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Manoa 15.1 (2003) 154-157



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Four Poems

Chen Li


In the Out-Of-The-Way Corners of Our Lives

so many poems inhabit the out-of-the-way corners of our lives they've probably never applied to the Census Administration
      Office for a residence permit
or obtained a door plate from a district administration office or a
      police station
as you come walking out of the alleyway, you bump into a jogger
      speaking on his cell phone
his awkward smile reminds you of the old doctor who helps his
      pretty young
wife polish her red sports car in the driveway each night:
actually,
these are two stanzas of a much longer poem
tact but no contact between one thing and another
some float to the surface and become images, courting
other images. sounds and scents are usually the first to seduce,
      secretly
exchanging information. colors are bashful young girls, they have
      to stay at home
arranging the curtains bedspreads bathrobes tablecloths waiting for
      their lord and master to come back and switch on
the light. a poem, like a home, is a honeysweet burden
where love desire pain sadness are housed, sameness and difference
      accommodated
they don't need to go off to the clinic to have their tubes tied or buy
      condoms
even though they have a morality and a family planning all of their
      own
socio-economic compatibility doesn't necessarily make for the best
      matches
and while it's true milk can be mixed with water, fire and water can
      be mated too [End Page 154]
Whitehead eats blackbird, a black-headed fly argues
      philosophically that
a white horse be no horse at all. tender violation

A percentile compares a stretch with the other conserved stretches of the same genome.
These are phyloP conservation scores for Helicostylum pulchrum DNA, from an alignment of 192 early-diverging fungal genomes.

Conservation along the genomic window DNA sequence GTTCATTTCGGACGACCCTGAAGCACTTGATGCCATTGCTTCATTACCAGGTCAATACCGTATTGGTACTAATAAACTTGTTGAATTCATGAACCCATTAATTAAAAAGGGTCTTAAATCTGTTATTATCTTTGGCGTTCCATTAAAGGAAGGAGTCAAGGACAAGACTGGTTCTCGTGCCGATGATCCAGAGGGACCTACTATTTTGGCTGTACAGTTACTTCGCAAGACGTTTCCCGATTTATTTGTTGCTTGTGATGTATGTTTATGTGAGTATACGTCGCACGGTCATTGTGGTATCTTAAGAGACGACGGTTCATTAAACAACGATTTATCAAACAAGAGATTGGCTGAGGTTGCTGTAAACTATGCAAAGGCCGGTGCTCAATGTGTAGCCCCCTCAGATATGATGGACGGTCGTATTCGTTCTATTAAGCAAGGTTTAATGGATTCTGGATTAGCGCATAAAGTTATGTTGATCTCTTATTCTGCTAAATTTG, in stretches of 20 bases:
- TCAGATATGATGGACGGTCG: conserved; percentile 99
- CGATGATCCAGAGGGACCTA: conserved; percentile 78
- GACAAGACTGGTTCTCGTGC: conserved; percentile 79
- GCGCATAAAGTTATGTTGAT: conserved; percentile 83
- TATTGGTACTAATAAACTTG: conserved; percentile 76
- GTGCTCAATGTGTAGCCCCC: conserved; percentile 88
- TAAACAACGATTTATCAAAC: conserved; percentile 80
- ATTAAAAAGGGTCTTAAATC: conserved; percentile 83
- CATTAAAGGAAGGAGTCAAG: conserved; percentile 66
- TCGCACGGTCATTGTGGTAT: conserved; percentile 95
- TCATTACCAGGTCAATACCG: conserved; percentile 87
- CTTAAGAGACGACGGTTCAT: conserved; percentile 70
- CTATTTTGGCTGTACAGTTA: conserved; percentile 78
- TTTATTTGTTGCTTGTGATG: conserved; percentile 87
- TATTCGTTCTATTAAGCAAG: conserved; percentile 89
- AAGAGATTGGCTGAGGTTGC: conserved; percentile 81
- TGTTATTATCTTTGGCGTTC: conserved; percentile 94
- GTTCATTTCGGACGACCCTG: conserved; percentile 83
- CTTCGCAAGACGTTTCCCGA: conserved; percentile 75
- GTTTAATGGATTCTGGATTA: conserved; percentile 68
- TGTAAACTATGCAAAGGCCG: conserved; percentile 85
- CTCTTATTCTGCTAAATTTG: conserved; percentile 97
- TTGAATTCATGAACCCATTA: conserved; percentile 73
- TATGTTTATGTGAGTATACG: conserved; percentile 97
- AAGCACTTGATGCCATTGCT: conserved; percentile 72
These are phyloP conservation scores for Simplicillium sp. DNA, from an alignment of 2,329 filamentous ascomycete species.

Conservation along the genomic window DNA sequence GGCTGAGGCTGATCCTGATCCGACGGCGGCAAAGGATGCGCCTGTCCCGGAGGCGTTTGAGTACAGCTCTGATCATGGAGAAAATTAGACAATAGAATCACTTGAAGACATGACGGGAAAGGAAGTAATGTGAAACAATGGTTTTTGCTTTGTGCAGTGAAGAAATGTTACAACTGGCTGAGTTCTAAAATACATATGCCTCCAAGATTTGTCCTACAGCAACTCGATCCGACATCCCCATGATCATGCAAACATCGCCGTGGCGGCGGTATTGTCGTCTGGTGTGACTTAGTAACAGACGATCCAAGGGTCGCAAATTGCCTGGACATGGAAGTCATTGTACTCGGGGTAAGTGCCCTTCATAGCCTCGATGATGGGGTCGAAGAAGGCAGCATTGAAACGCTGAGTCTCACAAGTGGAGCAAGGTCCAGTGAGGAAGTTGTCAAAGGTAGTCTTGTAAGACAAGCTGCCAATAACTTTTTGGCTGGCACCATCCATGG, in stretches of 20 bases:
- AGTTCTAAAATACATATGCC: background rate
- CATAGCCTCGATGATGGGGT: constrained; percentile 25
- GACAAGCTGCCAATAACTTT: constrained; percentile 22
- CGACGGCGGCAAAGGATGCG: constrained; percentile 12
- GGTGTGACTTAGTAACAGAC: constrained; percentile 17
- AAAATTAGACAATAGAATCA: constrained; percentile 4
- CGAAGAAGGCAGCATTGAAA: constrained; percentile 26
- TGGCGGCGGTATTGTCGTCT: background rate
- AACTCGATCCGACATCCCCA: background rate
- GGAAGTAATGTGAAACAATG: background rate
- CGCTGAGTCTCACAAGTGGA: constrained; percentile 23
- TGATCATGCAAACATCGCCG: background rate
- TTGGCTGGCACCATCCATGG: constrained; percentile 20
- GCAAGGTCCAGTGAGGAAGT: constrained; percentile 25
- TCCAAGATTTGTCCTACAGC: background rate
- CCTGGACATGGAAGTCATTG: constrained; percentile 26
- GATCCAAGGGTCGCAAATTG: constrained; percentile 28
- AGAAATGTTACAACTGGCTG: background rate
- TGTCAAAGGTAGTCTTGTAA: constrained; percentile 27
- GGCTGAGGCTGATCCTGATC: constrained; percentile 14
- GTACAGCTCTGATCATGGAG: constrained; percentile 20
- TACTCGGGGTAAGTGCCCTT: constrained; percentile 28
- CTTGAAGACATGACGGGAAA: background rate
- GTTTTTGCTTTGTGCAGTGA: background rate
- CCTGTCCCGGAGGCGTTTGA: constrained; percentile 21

a deafening silence
forbidden love is the special prerogative of poetry
some of them choose to live in the shadow
      of metaphors or in forests of symbols
some are cheerful and optimistic, climbing
      everywhere like spiders of
sunshine. others prefer to eat the wind and
      drink the dew, talk pure talk and have
illicit sex, others resemble invisible gauze
scattered in your brain subdivided into so
      many suites of rooms for rent,
      occasionally
starting up the looms of dream and
      unconsciousness
so many poems apparently imprisoned in
      rooms of habitual action. you shut
      your door
looking for words, rifling through boxes
      and cupboards, imploring, you even
      ride inspiration's electric donkey
driving the mouse, pressing down keys
      and conducting searches. open a
      window
the big wide world, that's where you find
      them:
irises after rain. a flock of seagulls
on its way home from school. an oblique
      patterning
of ripples in the sea
a pot of tomatoes with a few squares of
      beancurd cooking in the microwave
you remember you still need some peas. as you walk into the
      supermarket you see
TIN CAN TIN CAN TIN CAN TIN CAN TIN CAN TIN CAN TIN CAN
TIN CAN TIN CAN TIN CAN TIN CAN TIN CAN TIN CAN TIN CAN
TIN CAN TIN CAN TIN CAN TIN CAN TIN CAN TIN CAN TIN CAN
you reach out and take down a can only to find that this tin you've
      wracked
your brains over, that you spent so much effort tracking down,
      owes its [End Page 155]
whole existence to an absence:
TIN CAN TIN CAN TIN CAN TIN CAN TIN CAN TIN CAN TIN CAN
TIN CAN TIN CAN TIN CAN TIN CAN TIN CAN TIN CAN
TIN CAN TIN CAN TIN CAN TIN CAN TIN CAN TIN CAN TIN CAN
a solitary persimmon on the counter. you say
How splendid! a solitary persimmon on the counter
now there's a line with a style all of its own
you can't help suspecting it's an immigrant from Japan or the T'ang
      dynasty, renowned for its quatrains
but you don't mind at all. don't mind at all that they all fit inside
one small shopping bag

Kubla...

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Additional Information

ISSN
1527-943x
Print ISSN
1045-7909
Pages
pp. 154-157
Launched on MUSE
2003-05-19
Open Access
No
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